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Reservations and barcode tickets for LNER and ITSO for SE. If you really think they are the same you have a far too simplistic view of the industry.
They are still fundamentally the same, SE do sell advances and many LNER customers don't want or need a reservation, plus there are comparable journey times. All the apps like Sheepline already target both in exactly the same way and of course even TOC apps treat them the same. Obviously I'm not suggesting that everything about the two is identical, the first class service needn't be the same for example, but they are both one national rail network LNER is not an airline. I don't think a standardised app for all TOCs is a good idea but it's certainly not a case of 'chalk and cheese.'
 

Wallsendmag

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Here we go again! It may be possible to come to an agreement with Scotland/Wales - but even if not, most of the TOCs are in England.

What is it with railway enthusiasts that they agree that most of the current offerings are crap, but are keen to find reasons why any alternative approach wouldn't work? Things never change if people start from the premise of "it won't work" after a cursory glance whenever an alternative is suggested. If the DfT (or possible the RDG) wanted to get behind something like this, it coul quite likely work.
some of the posters on here are involved with the roll out of RDG/DfT programs and have first hand experience of the problems. Don’t think we’re looking for problems , we’re more used to looking for ways around the problems.
 

Wallsendmag

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They are still fundamentally the same, SE do sell advances and many LNER customers don't want or need a reservation, plus there are comparable journey times. All the apps like Sheepline already target both in exactly the same way and of course even TOC apps treat them the same. Obviously I'm not suggesting that everything about the two is identical, the first class service needn't be the same for example, but they are both one national rail network LNER is not an airline. I don't think a standardised app for all TOCs is a good idea but it's certainly not a case of 'chalk and cheese.'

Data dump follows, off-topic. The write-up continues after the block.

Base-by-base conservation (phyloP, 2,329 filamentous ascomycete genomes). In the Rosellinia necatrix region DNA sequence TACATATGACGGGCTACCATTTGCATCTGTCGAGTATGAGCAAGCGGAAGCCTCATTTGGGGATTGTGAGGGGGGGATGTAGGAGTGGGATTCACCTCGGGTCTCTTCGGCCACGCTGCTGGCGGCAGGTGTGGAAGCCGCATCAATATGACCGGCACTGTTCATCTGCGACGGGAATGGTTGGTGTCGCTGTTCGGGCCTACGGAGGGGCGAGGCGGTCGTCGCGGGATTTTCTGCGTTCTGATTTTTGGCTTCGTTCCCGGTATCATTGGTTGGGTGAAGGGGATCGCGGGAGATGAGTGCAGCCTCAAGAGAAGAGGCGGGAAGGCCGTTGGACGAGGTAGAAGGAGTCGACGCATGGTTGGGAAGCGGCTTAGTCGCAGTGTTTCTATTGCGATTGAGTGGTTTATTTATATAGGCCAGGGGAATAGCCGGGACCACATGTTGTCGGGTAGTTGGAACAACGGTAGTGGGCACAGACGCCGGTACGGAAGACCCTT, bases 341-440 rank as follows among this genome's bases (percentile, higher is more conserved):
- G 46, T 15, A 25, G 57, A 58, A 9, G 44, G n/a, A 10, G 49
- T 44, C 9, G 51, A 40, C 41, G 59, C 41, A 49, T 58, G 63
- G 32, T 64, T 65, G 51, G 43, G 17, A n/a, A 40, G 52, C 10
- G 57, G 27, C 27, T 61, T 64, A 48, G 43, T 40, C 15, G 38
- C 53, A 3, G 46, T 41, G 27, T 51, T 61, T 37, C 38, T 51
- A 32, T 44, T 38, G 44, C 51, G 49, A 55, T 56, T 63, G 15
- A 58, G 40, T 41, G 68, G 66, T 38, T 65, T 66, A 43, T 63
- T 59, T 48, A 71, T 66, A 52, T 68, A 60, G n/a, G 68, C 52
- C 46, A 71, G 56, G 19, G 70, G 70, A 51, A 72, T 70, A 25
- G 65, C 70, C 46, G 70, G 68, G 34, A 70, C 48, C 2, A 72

It really is believe me
 

Haywain

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What is it with railway enthusiasts that
... think that they know what the answer is to perceived problems and dismiss any explanation from rail professionals of what the obstacles are to their favourite idea.
 

DavidB

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... think that they know what the answer is to perceived problems and dismiss any explanation from rail professionals of what the obstacles are to their favourite idea.
This is more an IT issue than a rail specific one.

So far as I can see there has been no explanation given as to what the technical issues are.
 

Haywain

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This is more an IT issue than a rail specific one.

So far as I can see there has been no explanation given as to what the technical issues are.
Has anyone suggested there are technical issues? There are undoubtedly problems around coordinating 20-plus companies to organise and pay for something, and to reach agreement on what it should be and what it should do. It would be necessary to get past all that to find out of there are technical problems but I doubt they would stop the show if it ever got started.
 

35B

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This is more an IT issue than a rail specific one.

So far as I can see there has been no explanation given as to what the technical issues are.
The issues aren’t technical, they are of co ordination. And given that ITSO was a DfT backed project, I think we have a clear example of why a centralised project model is not necessarily more likely to succeed or deliver a useful result.

That isn’t to say that a joint approach can’t work, but why it is no panacea.

Oh, and for reference, I work in the IT industry and have 20+ years of client facing experience, including dealing with decision makers on significantly larger pieces of work than would be involved in an app like these. Even within a large organisation, it can be like herding cats.
 

Belperpete